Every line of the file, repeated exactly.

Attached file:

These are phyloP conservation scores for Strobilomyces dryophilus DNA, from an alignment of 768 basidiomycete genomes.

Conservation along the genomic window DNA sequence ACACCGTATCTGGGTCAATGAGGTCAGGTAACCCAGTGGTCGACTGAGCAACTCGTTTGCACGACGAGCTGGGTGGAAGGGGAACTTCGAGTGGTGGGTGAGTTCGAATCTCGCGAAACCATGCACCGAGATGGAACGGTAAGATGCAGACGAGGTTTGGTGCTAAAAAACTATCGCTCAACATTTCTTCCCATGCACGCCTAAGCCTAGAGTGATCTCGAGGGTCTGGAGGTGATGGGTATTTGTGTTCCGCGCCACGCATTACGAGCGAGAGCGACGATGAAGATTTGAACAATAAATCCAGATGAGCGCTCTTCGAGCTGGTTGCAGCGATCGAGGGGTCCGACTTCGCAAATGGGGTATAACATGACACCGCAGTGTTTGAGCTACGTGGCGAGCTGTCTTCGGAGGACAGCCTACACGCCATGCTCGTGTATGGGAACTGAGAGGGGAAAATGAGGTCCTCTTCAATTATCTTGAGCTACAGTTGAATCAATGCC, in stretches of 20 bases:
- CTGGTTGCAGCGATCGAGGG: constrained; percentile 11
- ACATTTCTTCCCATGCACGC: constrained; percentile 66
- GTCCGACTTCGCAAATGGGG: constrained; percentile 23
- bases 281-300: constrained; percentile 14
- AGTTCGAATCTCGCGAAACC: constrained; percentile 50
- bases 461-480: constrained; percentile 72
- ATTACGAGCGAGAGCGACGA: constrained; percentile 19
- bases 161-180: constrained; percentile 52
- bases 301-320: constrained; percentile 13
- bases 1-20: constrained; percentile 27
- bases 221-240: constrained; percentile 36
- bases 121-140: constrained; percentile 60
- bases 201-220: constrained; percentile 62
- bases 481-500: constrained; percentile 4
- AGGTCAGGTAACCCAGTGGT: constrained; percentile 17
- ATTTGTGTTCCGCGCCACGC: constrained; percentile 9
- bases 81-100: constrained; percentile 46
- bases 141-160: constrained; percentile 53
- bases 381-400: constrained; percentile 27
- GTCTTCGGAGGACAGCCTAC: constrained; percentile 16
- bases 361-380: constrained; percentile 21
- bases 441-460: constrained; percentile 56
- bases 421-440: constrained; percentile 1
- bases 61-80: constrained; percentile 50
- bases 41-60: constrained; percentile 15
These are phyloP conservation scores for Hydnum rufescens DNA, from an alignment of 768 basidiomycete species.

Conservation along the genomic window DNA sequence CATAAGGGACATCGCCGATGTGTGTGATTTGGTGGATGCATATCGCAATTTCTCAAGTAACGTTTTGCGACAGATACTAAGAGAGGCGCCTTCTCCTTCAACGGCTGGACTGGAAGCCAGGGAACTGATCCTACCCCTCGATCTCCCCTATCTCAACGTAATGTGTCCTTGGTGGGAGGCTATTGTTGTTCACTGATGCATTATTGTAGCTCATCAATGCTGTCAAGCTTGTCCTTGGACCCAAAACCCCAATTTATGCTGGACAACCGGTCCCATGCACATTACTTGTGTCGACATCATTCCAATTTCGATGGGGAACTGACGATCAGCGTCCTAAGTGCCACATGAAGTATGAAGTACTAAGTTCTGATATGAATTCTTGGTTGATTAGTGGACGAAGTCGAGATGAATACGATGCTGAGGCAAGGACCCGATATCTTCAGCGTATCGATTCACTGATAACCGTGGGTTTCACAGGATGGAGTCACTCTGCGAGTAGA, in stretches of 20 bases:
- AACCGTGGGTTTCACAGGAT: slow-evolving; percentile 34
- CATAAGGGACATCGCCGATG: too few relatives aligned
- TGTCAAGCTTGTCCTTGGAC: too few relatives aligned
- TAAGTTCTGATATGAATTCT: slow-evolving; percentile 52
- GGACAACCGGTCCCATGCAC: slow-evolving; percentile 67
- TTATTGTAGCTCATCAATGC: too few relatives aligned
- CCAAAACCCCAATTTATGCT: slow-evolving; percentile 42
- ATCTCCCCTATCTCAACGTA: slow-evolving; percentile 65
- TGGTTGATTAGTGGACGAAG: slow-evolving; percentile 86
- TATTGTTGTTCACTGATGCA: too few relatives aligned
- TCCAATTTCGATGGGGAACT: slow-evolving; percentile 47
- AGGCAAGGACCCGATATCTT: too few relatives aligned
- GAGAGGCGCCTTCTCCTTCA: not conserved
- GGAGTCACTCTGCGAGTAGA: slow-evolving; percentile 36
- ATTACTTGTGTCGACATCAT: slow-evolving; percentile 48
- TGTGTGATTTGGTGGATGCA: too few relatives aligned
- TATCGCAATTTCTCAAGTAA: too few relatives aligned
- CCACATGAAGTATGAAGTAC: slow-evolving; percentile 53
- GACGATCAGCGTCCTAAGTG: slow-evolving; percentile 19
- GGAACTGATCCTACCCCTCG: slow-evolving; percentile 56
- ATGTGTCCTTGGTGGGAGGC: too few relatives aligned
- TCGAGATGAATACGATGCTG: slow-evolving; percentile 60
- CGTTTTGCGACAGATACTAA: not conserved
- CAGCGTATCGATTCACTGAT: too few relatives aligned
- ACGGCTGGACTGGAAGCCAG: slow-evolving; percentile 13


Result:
These are phyloP conservation scores for Strobilomyces dryophilus DNA, from an alignment of 768 basidiomycete genomes.

Conservation along the genomic window DNA sequence ACACCGTATCTGGGTCAATGAGGTCAGGTAACCCAGTGGTCGACTGAGCAACTCGTTTGCACGACGAGCTGGGTGGAAGGGGAACTTCGAGTGGTGGGTGAGTTCGAATCTCGCGAAACCATGCACCGAGATGGAACGGTAAGATGCAGACGAGGTTTGGTGCTAAAAAACTATCGCTCAACATTTCTTCCCATGCACGCCTAAGCCTAGAGTGATCTCGAGGGTCTGGAGGTGATGGGTATTTGTGTTCCGCGCCACGCATTACGAGCGAGAGCGACGATGAAGATTTGAACAATAAATCCAGATGAGCGCTCTTCGAGCTGGTTGCAGCGATCGAGGGGTCCGACTTCGCAAATGGGGTATAACATGACACCGCAGTGTTTGAGCTACGTGGCGAGCTGTCTTCGGAGGACAGCCTACACGCCATGCTCGTGTATGGGAACTGAGAGGGGAAAATGAGGTCCTCTTCAATTATCTTGAGCTACAGTTGAATCAATGCC, in stretches of 20 bases:
- CTGGTTGCAGCGATCGAGGG: constrained; percentile 11
- ACATTTCTTCCCATGCACGC: constrained; percentile 66
- GTCCGACTTCGCAAATGGGG: constrained; percentile 23
- bases 281-300: constrained; percentile 14
- AGTTCGAATCTCGCGAAACC: constrained; percentile 50
- bases 461-480: constrained; percentile 72
- ATTACGAGCGAGAGCGACGA: constrained; percentile 19
- bases 161-180: constrained; percentile 52
- bases 301-320: constrained; percentile 13
- bases 1-20: constrained; percentile 27
- bases 221-240: constrained; percentile 36
- bases 121-140: constrained; percentile 60
- bases 201-220: constrained; percentile 62
- bases 481-500: constrained; percentile 4
- AGGTCAGGTAACCCAGTGGT: constrained; percentile 17
- ATTTGTGTTCCGCGCCACGC: constrained; percentile 9
- bases 81-100: constrained; percentile 46
- bases 141-160: constrained; percentile 53
- bases 381-400: constrained; percentile 27
- GTCTTCGGAGGACAGCCTAC: constrained; percentile 16
- bases 361-380: constrained; percentile 21
- bases 441-460: constrained; percentile 56
- bases 421-440: constrained; percentile 1
- bases 61-80: constrained; percentile 50
- bases 41-60: constrained; percentile 15
These are phyloP conservation scores for Hydnum rufescens DNA, from an alignment of 768 basidiomycete species.

Conservation along the genomic window DNA sequence CATAAGGGACATCGCCGATGTGTGTGATTTGGTGGATGCATATCGCAATTTCTCAAGTAACGTTTTGCGACAGATACTAAGAGAGGCGCCTTCTCCTTCAACGGCTGGACTGGAAGCCAGGGAACTGATCCTACCCCTCGATCTCCCCTATCTCAACGTAATGTGTCCTTGGTGGGAGGCTATTGTTGTTCACTGATGCATTATTGTAGCTCATCAATGCTGTCAAGCTTGTCCTTGGACCCAAAACCCCAATTTATGCTGGACAACCGGTCCCATGCACATTACTTGTGTCGACATCATTCCAATTTCGATGGGGAACTGACGATCAGCGTCCTAAGTGCCACATGAAGTATGAAGTACTAAGTTCTGATATGAATTCTTGGTTGATTAGTGGACGAAGTCGAGATGAATACGATGCTGAGGCAAGGACCCGATATCTTCAGCGTATCGATTCACTGATAACCGTGGGTTTCACAGGATGGAGTCACTCTGCGAGTAGA, in stretches of 20 bases:
- AACCGTGGGTTTCACAGGAT: slow-evolving; percentile 34
- CATAAGGGACATCGCCGATG: too few relatives aligned
- TGTCAAGCTTGTCCTTGGAC: too few relatives aligned
- TAAGTTCTGATATGAATTCT: slow-evolving; percentile 52
- GGACAACCGGTCCCATGCAC: slow-evolving; percentile 67
- TTATTGTAGCTCATCAATGC: too few relatives aligned
- CCAAAACCCCAATTTATGCT: slow-evolving; percentile 42
- ATCTCCCCTATCTCAACGTA: slow-evolving; percentile 65
- TGGTTGATTAGTGGACGAAG: slow-evolving; percentile 86
- TATTGTTGTTCACTGATGCA: too few relatives aligned
- TCCAATTTCGATGGGGAACT: slow-evolving; percentile 47
- AGGCAAGGACCCGATATCTT: too few relatives aligned
- GAGAGGCGCCTTCTCCTTCA: not conserved
- GGAGTCACTCTGCGAGTAGA: slow-evolving; percentile 36
- ATTACTTGTGTCGACATCAT: slow-evolving; percentile 48
- TGTGTGATTTGGTGGATGCA: too few relatives aligned
- TATCGCAATTTCTCAAGTAA: too few relatives aligned
- CCACATGAAGTATGAAGTAC: slow-evolving; percentile 53
- GACGATCAGCGTCCTAAGTG: slow-evolving; percentile 19
- GGAACTGATCCTACCCCTCG: slow-evolving; percentile 56
- ATGTGTCCTTGGTGGGAGGC: too few relatives aligned
- TCGAGATGAATACGATGCTG: slow-evolving; percentile 60
- CGTTTTGCGACAGATACTAA: not conserved
- CAGCGTATCGATTCACTGAT: too few relatives aligned
- ACGGCTGGACTGGAAGCCAG: slow-evolving; percentile 13